A Vietjet airplane lands at Nội Bài International Airport. — Photo courtesy of Vietjet
HCM CITY - Vietjet Aviation Joint Stock Company (HOSE: VJC) has released its third quarter 2020 financial statement with a slight increase in air transport revenue over that of the previous quarter despite the second outbreak of COVID-19 in Việt Nam.
The pandemic has caused a substantial impact on the airline’s core business, air transportation, with its revenue surpassing VNĐ2.8 trillion (about US$120.8 million) and a post-tax loss of VNĐ926 billion ($39.9 million).
The consolidated third quarter results reported revenues of over VNĐ2.8 trillion ($121.1 million) and a post-tax loss of VNĐ971 billion ($41.8 million).
The results turned out to be better than expected, however, and were deemed positive compared to other airlines in Việt Nam and the world, Vietjet said.
According to the report, Vietjet's total asset was VNĐ45.26 trillion ($1.99 billion) with the owner’s equity at VNĐ16.32 trillion ($745 million) including treasury shares.
Vietjet's current liquidity ratio remained at 1.14 while debt to equity ratio stood at a low level of 0.74, both of which were among the lowest in the global aviation industry. That allowed the airline to proceed with its mid- and long-term financing plans in order to strengthen its financial position.
The carrier’s capital flows also significantly increased thanks to the full resumption of its domestic flight network.
During the third quarter, Vietjet operated up to 15,000 flights safely, serving more than three million passengers in the domestic market. The airline also conducted 32 international flights, bringing 7,440 stranded Vietnamese back home from Japan, South Korea, Taiwan, Indonesia, Brunei and the Philippines strictly in line with safety regulations of the Ministry of Health and the aviation authorities.
Regarding commercial flights, Vietjet acted swiftly to reopen international routes to Tokyo (Japan), Seoul (South Korea) and Taipei (Taiwan) since September 29 when the pandemic was put under control in Việt Nam and a number of countries in the region.
During the first nine months of this year, the airports were notably no longer overloaded with Vietjet’s On-time Performance (OTP) reaching an average of 91 per cent and the aircraft reliability rate at 99.64 per cent.
Vietjet also introduced big promotion campaigns and many products bringing new values to customers during this period.
In September, the carrier launched a completely brand new ticket class called Deluxe in addition to the current SkyBoss and Eco classes. They came with attractive benefits and privileges specifically designed for different customer segments in order to meet the travelling demand of the passengers, diversify the airline’s customer base, increase sales and generate extra revenue.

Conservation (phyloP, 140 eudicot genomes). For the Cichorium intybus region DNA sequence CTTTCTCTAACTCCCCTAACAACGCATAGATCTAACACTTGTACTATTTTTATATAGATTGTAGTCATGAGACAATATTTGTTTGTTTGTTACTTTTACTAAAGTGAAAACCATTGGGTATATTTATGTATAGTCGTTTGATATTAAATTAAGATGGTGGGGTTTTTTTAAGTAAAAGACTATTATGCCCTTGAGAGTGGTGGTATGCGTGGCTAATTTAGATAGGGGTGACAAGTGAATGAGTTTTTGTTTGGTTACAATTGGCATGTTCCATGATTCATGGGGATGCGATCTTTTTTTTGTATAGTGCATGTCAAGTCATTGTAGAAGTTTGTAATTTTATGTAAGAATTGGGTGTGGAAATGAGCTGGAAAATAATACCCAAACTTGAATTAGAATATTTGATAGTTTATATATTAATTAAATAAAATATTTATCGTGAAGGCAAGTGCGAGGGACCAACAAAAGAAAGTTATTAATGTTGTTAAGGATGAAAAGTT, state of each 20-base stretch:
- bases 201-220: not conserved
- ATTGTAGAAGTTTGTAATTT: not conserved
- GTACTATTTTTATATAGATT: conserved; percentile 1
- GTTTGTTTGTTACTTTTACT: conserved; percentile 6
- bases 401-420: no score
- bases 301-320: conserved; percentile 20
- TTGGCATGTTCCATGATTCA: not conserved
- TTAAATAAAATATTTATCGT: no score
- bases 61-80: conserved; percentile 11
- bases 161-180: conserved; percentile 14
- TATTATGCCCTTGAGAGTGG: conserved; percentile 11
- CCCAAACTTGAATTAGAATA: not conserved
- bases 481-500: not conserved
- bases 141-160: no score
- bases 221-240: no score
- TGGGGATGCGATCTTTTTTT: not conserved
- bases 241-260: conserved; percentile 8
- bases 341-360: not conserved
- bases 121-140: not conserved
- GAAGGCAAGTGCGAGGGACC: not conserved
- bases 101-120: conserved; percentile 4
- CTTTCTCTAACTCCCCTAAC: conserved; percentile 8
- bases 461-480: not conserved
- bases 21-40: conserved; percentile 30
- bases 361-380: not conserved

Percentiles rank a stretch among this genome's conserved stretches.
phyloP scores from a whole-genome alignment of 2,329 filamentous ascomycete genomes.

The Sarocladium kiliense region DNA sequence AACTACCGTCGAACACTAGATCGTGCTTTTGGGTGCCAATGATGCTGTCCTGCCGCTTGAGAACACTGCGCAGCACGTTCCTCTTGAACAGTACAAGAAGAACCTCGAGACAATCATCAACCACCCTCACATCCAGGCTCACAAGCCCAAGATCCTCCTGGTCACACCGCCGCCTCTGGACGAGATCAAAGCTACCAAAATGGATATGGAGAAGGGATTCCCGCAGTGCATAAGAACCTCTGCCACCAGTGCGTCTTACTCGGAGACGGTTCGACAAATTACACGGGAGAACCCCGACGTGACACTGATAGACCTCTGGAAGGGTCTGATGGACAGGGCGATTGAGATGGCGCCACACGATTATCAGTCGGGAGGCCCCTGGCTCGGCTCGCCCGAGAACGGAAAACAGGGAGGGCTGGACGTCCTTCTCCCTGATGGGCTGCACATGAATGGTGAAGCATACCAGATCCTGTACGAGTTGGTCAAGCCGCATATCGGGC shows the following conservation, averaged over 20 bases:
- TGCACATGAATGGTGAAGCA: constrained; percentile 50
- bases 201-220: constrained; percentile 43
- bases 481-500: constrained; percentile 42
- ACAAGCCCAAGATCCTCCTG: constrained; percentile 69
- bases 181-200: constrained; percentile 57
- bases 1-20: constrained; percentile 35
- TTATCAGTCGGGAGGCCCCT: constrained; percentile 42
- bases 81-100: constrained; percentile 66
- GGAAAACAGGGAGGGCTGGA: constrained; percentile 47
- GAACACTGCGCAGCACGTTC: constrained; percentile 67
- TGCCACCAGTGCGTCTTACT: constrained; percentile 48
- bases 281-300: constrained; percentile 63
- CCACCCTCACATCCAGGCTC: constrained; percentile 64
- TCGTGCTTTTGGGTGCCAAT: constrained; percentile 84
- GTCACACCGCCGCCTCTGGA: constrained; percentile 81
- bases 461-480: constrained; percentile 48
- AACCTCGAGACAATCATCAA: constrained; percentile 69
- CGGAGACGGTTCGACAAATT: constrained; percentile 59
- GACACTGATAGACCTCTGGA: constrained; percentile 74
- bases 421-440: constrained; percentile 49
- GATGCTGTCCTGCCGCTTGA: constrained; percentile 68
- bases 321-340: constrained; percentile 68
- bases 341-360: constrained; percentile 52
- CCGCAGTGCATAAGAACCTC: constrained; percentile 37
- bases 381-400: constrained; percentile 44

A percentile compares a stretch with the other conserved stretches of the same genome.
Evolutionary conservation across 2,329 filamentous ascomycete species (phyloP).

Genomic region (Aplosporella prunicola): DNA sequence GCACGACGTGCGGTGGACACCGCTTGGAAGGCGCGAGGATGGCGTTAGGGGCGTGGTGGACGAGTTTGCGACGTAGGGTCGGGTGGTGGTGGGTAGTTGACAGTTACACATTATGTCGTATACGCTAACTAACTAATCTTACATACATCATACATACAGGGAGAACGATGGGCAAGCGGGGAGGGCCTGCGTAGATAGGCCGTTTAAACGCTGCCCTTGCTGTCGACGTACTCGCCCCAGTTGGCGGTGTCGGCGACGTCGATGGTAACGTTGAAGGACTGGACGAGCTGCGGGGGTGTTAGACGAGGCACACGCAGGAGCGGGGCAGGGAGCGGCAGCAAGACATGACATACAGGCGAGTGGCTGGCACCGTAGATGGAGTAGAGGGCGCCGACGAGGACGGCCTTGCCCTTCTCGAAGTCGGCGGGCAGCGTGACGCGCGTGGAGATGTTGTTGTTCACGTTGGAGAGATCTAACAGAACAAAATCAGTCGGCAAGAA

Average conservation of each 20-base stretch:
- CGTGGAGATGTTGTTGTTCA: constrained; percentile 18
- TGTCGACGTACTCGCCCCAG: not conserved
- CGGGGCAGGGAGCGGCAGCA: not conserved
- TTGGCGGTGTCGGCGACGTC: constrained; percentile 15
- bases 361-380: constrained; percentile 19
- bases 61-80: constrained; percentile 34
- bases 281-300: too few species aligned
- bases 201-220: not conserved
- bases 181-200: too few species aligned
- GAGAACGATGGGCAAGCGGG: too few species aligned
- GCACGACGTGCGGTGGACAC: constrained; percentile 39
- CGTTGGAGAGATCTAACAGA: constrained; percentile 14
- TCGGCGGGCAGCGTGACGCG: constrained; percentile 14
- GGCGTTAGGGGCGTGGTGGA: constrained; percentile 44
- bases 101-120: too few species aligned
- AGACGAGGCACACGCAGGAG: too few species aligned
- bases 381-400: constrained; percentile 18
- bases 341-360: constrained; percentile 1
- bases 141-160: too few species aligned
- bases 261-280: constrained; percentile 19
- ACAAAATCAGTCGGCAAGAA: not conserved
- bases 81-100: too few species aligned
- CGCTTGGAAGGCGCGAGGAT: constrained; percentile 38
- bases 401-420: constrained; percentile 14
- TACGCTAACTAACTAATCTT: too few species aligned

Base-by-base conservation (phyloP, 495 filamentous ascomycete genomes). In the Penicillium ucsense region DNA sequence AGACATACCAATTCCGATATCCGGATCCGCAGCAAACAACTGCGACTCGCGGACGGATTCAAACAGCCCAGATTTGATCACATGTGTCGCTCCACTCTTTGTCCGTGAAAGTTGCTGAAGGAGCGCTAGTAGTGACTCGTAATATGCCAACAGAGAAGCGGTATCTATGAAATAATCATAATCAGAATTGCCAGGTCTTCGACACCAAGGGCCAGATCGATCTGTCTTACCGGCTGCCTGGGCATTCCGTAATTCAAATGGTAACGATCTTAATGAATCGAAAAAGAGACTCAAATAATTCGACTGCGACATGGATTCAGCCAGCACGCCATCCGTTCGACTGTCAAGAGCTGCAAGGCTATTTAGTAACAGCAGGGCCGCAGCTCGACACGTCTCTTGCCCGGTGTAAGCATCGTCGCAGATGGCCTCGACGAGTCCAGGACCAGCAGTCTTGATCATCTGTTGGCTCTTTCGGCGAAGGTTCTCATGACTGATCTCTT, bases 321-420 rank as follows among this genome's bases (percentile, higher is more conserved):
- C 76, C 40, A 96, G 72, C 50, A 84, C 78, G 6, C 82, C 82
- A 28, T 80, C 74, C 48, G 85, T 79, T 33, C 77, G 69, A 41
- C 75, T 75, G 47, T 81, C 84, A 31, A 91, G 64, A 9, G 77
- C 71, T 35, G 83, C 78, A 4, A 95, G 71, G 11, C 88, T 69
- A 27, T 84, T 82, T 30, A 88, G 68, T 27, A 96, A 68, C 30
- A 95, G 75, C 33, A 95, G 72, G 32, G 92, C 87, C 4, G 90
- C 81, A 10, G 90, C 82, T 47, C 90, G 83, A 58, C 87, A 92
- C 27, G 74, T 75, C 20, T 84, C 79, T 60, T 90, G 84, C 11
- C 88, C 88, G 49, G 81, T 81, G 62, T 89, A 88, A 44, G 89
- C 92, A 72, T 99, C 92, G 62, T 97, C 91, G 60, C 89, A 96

Vietjet's self-handling ground operations at the Nội Bài International Airport. — Photo courtesy of the airline
Meanwhile, Vietjet also initiated new business ventures including the self-handling ground operations at the Nội Bài International Airport to optimise operating costs, independently monitor its operations and facilitate extra ancillary revenue at the airport, as well as to better manage service quality.
The carrier proactively carried out cost-saving measures such as optimising operating costs per block hour and constantly negotiating with various suppliers which so far have helped cut expenses for aircraft leasing and maintenance. All in all, Vietjet’s operating costs were down by between 50 per cent and 70 per cent.
The Government’s support has lifted great pressure off the domestic airlines with the introduction of Circulars 10/2020/TT-BGTVT on September 1, 2020.
Accordingly, Vietjet and other domestic airlines are granted a 50 per cent fee waiver for flight operating services and especially for take-off and landing and ground operations until the end of 2021.
The Government has also waived the environment protection tax on jet fuel and offered preferential loans for the airlines. It has helped Vietjet cut costs and strengthen its internal strength for a robust recovery post COVID-19.
Relief goods are loaded onto a Vietjet aircraft. — Photo courtesy of the airline
Vietjet’s business results in the third quarter of 2020 can be seen as one of few bright spots on the global aviation map mostly darkened by the COVID-19 pandemic.
Third-quarter financial statements of several airlines all point to big losses. Experts, however, believe the aviation industry has hit rock bottom in the third quarter and will begin its recovery in the fourth quarter.
US carrier American Airlines reports a quarterly revenue of $3.2 billion, a decrease of 73 per cent year-on-year. Another US carrier, Southwest Airlines, posts a quarterly revenue of $1.8 billion, down by 68.2 per cent year-on-year. The UK’s British Airways, meanwhile, said it had to cut a majority of flights and brought most of its operations to a halt.
As the domestic market is now in full swing, Vietjet, being well prepared with comprehensive resources and backed by the low-cost carrier business model, is expected to stand firm, with fast recovery and robust growth to follow once the global aviation market bounces back. — VNS